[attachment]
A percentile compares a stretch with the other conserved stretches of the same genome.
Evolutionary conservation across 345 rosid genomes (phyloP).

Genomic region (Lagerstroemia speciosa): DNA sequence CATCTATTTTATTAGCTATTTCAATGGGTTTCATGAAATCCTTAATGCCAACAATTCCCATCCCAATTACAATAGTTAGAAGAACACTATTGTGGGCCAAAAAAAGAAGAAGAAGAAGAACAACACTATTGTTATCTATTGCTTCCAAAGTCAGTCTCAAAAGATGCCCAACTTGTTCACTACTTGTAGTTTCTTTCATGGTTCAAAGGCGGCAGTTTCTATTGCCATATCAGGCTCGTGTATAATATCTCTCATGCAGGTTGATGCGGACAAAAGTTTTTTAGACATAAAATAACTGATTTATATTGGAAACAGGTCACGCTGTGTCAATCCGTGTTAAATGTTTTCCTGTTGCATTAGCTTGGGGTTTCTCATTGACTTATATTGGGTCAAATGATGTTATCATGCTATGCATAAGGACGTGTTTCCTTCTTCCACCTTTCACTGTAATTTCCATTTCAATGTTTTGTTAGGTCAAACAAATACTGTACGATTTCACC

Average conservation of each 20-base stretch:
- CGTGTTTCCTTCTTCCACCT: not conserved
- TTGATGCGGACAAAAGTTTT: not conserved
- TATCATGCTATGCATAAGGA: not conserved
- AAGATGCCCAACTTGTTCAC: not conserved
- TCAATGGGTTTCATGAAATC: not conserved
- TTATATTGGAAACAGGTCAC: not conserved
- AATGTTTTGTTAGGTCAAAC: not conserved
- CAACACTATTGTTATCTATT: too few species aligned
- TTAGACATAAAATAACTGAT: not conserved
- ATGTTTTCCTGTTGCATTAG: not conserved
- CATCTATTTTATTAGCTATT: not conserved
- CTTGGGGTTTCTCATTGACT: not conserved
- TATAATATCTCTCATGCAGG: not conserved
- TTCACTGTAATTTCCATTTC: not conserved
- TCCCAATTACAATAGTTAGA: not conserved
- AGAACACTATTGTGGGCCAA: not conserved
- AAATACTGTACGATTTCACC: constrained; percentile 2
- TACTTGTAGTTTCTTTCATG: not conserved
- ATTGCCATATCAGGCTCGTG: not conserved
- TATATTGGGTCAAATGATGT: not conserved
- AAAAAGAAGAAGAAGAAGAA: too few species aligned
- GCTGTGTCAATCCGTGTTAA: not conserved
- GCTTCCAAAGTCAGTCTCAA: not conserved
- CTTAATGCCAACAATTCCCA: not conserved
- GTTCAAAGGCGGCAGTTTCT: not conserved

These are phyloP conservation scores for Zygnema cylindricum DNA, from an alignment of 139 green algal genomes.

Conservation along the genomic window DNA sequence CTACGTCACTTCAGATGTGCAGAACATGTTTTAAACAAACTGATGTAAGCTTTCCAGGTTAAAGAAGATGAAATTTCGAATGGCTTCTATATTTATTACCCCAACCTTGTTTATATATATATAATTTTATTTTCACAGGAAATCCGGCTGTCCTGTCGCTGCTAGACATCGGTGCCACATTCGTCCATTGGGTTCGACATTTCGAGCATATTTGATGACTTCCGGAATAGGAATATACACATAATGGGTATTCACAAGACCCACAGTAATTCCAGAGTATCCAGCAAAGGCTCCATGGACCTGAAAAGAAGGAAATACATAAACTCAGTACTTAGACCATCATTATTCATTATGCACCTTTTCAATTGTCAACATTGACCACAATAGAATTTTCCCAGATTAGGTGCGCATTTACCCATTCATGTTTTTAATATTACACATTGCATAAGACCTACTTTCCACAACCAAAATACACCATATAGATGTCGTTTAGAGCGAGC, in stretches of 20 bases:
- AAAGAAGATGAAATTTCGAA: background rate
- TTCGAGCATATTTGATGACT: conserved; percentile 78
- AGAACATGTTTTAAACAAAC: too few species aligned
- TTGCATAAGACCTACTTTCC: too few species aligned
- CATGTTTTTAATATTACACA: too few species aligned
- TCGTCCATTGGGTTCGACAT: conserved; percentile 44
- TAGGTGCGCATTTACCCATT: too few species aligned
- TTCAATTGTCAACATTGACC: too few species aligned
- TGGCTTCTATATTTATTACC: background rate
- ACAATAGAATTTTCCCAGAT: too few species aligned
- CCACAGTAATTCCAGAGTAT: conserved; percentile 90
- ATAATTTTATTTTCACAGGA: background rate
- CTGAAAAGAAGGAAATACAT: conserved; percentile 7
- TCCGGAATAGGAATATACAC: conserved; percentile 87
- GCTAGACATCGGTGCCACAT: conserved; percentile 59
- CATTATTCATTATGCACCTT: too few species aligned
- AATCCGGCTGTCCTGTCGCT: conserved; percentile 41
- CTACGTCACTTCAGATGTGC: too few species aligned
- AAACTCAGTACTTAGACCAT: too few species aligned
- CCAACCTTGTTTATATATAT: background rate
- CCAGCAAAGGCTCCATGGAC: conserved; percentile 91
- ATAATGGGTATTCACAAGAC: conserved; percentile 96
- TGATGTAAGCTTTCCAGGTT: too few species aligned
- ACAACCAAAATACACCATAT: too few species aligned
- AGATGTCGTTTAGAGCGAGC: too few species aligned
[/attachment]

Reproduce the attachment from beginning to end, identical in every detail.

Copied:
A percentile compares a stretch with the other conserved stretches of the same genome.
Evolutionary conservation across 345 rosid genomes (phyloP).

Genomic region (Lagerstroemia speciosa): DNA sequence CATCTATTTTATTAGCTATTTCAATGGGTTTCATGAAATCCTTAATGCCAACAATTCCCATCCCAATTACAATAGTTAGAAGAACACTATTGTGGGCCAAAAAAAGAAGAAGAAGAAGAACAACACTATTGTTATCTATTGCTTCCAAAGTCAGTCTCAAAAGATGCCCAACTTGTTCACTACTTGTAGTTTCTTTCATGGTTCAAAGGCGGCAGTTTCTATTGCCATATCAGGCTCGTGTATAATATCTCTCATGCAGGTTGATGCGGACAAAAGTTTTTTAGACATAAAATAACTGATTTATATTGGAAACAGGTCACGCTGTGTCAATCCGTGTTAAATGTTTTCCTGTTGCATTAGCTTGGGGTTTCTCATTGACTTATATTGGGTCAAATGATGTTATCATGCTATGCATAAGGACGTGTTTCCTTCTTCCACCTTTCACTGTAATTTCCATTTCAATGTTTTGTTAGGTCAAACAAATACTGTACGATTTCACC

Average conservation of each 20-base stretch:
- CGTGTTTCCTTCTTCCACCT: not conserved
- TTGATGCGGACAAAAGTTTT: not conserved
- TATCATGCTATGCATAAGGA: not conserved
- AAGATGCCCAACTTGTTCAC: not conserved
- TCAATGGGTTTCATGAAATC: not conserved
- TTATATTGGAAACAGGTCAC: not conserved
- AATGTTTTGTTAGGTCAAAC: not conserved
- CAACACTATTGTTATCTATT: too few species aligned
- TTAGACATAAAATAACTGAT: not conserved
- ATGTTTTCCTGTTGCATTAG: not conserved
- CATCTATTTTATTAGCTATT: not conserved
- CTTGGGGTTTCTCATTGACT: not conserved
- TATAATATCTCTCATGCAGG: not conserved
- TTCACTGTAATTTCCATTTC: not conserved
- TCCCAATTACAATAGTTAGA: not conserved
- AGAACACTATTGTGGGCCAA: not conserved
- AAATACTGTACGATTTCACC: constrained; percentile 2
- TACTTGTAGTTTCTTTCATG: not conserved
- ATTGCCATATCAGGCTCGTG: not conserved
- TATATTGGGTCAAATGATGT: not conserved
- AAAAAGAAGAAGAAGAAGAA: too few species aligned
- GCTGTGTCAATCCGTGTTAA: not conserved
- GCTTCCAAAGTCAGTCTCAA: not conserved
- CTTAATGCCAACAATTCCCA: not conserved
- GTTCAAAGGCGGCAGTTTCT: not conserved

These are phyloP conservation scores for Zygnema cylindricum DNA, from an alignment of 139 green algal genomes.

Conservation along the genomic window DNA sequence CTACGTCACTTCAGATGTGCAGAACATGTTTTAAACAAACTGATGTAAGCTTTCCAGGTTAAAGAAGATGAAATTTCGAATGGCTTCTATATTTATTACCCCAACCTTGTTTATATATATATAATTTTATTTTCACAGGAAATCCGGCTGTCCTGTCGCTGCTAGACATCGGTGCCACATTCGTCCATTGGGTTCGACATTTCGAGCATATTTGATGACTTCCGGAATAGGAATATACACATAATGGGTATTCACAAGACCCACAGTAATTCCAGAGTATCCAGCAAAGGCTCCATGGACCTGAAAAGAAGGAAATACATAAACTCAGTACTTAGACCATCATTATTCATTATGCACCTTTTCAATTGTCAACATTGACCACAATAGAATTTTCCCAGATTAGGTGCGCATTTACCCATTCATGTTTTTAATATTACACATTGCATAAGACCTACTTTCCACAACCAAAATACACCATATAGATGTCGTTTAGAGCGAGC, in stretches of 20 bases:
- AAAGAAGATGAAATTTCGAA: background rate
- TTCGAGCATATTTGATGACT: conserved; percentile 78
- AGAACATGTTTTAAACAAAC: too few species aligned
- TTGCATAAGACCTACTTTCC: too few species aligned
- CATGTTTTTAATATTACACA: too few species aligned
- TCGTCCATTGGGTTCGACAT: conserved; percentile 44
- TAGGTGCGCATTTACCCATT: too few species aligned
- TTCAATTGTCAACATTGACC: too few species aligned
- TGGCTTCTATATTTATTACC: background rate
- ACAATAGAATTTTCCCAGAT: too few species aligned
- CCACAGTAATTCCAGAGTAT: conserved; percentile 90
- ATAATTTTATTTTCACAGGA: background rate
- CTGAAAAGAAGGAAATACAT: conserved; percentile 7
- TCCGGAATAGGAATATACAC: conserved; percentile 87
- GCTAGACATCGGTGCCACAT: conserved; percentile 59
- CATTATTCATTATGCACCTT: too few species aligned
- AATCCGGCTGTCCTGTCGCT: conserved; percentile 41
- CTACGTCACTTCAGATGTGC: too few species aligned
- AAACTCAGTACTTAGACCAT: too few species aligned
- CCAACCTTGTTTATATATAT: background rate
- CCAGCAAAGGCTCCATGGAC: conserved; percentile 91
- ATAATGGGTATTCACAAGAC: conserved; percentile 96
- TGATGTAAGCTTTCCAGGTT: too few species aligned
- ACAACCAAAATACACCATAT: too few species aligned
- AGATGTCGTTTAGAGCGAGC: too few species aligned